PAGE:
- We start where your program knows the value of m, d, and y (or month, day, and year),
perhaps checking for non-numeric and non-zero data or invalid dates. The output will be an integer in the range 0-6 that can be used as
a subscript in a days-of-the-week table or in a case lookup.
- The phrase later in the week can mean exactly that or wrap around to the next week. Two days later than
Monday is Wednesday or two days after Friday is Sunday. Or, imagine a week as a pie chart divided into 7 sections, about 51.43 degrees each.
- All terms requiring division will either be done (depending on the programming or scripting language) with integer
arithmetic or an appropriate "floor" or "truncate" function to remove any digits after the decimal point.
Description of Algorithm
This is based on Zeller's work.
Note that beginning with March, August, and January (only starts) the month lengths are 31-30-31-30-31. To take advantage
of that, treat January and February as months 13 and 14 of the previous year. Transcribe "if month < 3, add 12 to month and subtract 1 from year"
into your language. This puts leap year day at the end of the year and eliminates the problem of moving from February to March (more on
There is an expression which, when modulus divided by 7, will give the subscript mentioned earlier. It doesn't matter what its value
is, only that its value will change for the next day, next year, next month, or next leap year. Take June 3, 1993, a Thursday
(Billie Jo McAlister day).
What needs to happen when the day is changed? The next day of the month will obviously be the next day of the week so the day of the month
would be a term by itself. What about the year? Going from 1993 to 1994 is a non leap year of 365 days. When divided by 7, there is a remainder
of 1 so the date of next year would also make the day of the week one day later (June 3, 1994 is Friday), so year would be in the expression.
Leap years are covered later.
Except for February, all months contain at least 30 days which, when divided by seven gives a remainder of 2, so July 3, 1993 was a Saturday. In
this case, 2 * month would be in the expression.
The tricky part is doing the 31 day months. In this case, we need an expression that will not change value after a 30 day month, but will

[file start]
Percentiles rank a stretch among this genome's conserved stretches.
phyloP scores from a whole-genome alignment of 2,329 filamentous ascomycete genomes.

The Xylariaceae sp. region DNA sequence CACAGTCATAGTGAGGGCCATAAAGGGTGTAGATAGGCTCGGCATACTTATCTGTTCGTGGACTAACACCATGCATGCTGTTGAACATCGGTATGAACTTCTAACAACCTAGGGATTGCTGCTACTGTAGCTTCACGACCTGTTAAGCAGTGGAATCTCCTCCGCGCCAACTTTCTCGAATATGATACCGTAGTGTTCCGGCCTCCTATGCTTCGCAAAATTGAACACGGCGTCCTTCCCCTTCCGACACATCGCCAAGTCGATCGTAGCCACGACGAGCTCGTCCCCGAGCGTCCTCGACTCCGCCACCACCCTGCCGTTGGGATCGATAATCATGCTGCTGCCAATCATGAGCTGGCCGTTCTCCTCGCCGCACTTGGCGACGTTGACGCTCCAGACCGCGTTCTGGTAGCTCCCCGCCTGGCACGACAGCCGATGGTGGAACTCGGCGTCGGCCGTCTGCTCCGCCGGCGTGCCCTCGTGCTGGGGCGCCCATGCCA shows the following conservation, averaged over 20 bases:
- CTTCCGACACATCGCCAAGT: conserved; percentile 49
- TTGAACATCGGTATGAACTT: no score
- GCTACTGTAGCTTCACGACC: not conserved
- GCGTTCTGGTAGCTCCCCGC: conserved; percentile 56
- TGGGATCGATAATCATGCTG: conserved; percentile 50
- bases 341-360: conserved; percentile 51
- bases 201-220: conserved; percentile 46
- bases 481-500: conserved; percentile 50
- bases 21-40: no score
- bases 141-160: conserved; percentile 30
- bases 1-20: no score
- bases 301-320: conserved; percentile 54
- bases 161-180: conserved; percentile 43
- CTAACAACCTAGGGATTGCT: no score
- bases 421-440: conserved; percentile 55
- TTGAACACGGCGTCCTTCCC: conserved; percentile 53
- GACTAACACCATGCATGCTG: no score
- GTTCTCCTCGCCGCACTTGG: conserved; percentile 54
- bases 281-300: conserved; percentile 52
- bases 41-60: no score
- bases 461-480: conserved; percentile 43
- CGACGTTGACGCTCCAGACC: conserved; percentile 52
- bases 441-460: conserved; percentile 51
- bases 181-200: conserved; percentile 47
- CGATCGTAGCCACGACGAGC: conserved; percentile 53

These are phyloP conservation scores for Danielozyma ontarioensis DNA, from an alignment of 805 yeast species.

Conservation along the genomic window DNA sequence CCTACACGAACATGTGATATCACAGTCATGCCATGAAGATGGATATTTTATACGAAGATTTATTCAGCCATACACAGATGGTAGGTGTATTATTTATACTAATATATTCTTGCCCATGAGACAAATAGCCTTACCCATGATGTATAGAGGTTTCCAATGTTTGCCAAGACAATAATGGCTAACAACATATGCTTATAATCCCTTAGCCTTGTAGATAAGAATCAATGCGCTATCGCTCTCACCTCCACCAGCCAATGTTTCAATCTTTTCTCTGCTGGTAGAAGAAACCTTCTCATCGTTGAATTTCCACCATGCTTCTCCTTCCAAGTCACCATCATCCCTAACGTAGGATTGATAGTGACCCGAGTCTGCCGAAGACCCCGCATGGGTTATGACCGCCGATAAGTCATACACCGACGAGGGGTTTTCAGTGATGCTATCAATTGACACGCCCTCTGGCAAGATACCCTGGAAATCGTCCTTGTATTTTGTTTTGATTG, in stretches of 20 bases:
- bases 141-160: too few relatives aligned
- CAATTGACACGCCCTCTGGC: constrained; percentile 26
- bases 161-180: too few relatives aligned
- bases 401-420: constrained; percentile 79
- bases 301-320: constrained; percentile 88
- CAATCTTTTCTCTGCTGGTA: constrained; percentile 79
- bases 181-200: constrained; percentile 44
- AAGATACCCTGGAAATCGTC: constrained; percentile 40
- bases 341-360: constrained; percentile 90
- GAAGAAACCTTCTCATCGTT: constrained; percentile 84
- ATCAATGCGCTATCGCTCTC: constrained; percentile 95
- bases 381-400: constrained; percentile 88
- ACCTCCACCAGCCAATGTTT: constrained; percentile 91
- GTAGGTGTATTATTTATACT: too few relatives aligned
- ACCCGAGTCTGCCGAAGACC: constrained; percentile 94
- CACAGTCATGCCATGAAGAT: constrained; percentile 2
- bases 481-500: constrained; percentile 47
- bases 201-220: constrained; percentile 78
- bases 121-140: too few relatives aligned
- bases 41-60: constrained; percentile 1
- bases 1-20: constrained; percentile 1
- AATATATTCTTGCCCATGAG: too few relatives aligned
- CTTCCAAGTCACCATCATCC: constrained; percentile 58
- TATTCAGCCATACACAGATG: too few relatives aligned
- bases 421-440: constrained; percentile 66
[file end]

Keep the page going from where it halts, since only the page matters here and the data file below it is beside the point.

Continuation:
increase by one after a 31 day month. It should be no surprise that 3/5 is multiplied by the month, but 3*(month + a)/5 allows
the times the term increases to be changed. The value should increase in the 2nd month (after a 31 day month), 4th month (same reason),
and 6th month (same as 1st month). August and January both follow 31 day months in the just prior cycle. Solve for a as an exercise.
Another approach is to look where the value would not change after the 30 day months, (3rd and 5th months).
Going from February to March is not a problem. The month number would change from 14 to 3 and it would be the next year.
There are several leap year rules to follow in the expression. Year/4 will change at the beginning of a leap year (March in our case). The
century years not being leap can be done by subtracting year/100 in the expression, but the exception that years divisible by 400 are
leap years can be fixed by adding year/400. If years divisible by 4000 are not to be leap years, subtract year/4000.
The resulting expression and code may look like this:
asum = d + 2*m + 3*(m+a)/5 + y + y/4 - y/100 + y/400 - y/4000 + b
If you have a weekDayName table that runs Sunday through Saturday (for example), experiment with the value of b
if it shows the wrong day.
Midpoint between two dates/times Also, add or subtract to/from a date/time.
dowIndex = asum % 7
weekDayName[dowIndex] will be displayed
Shows day-of-week from date. Does both Gregorian and Julian calendars.
Determine dates in your head. If you know today's date, you are all set.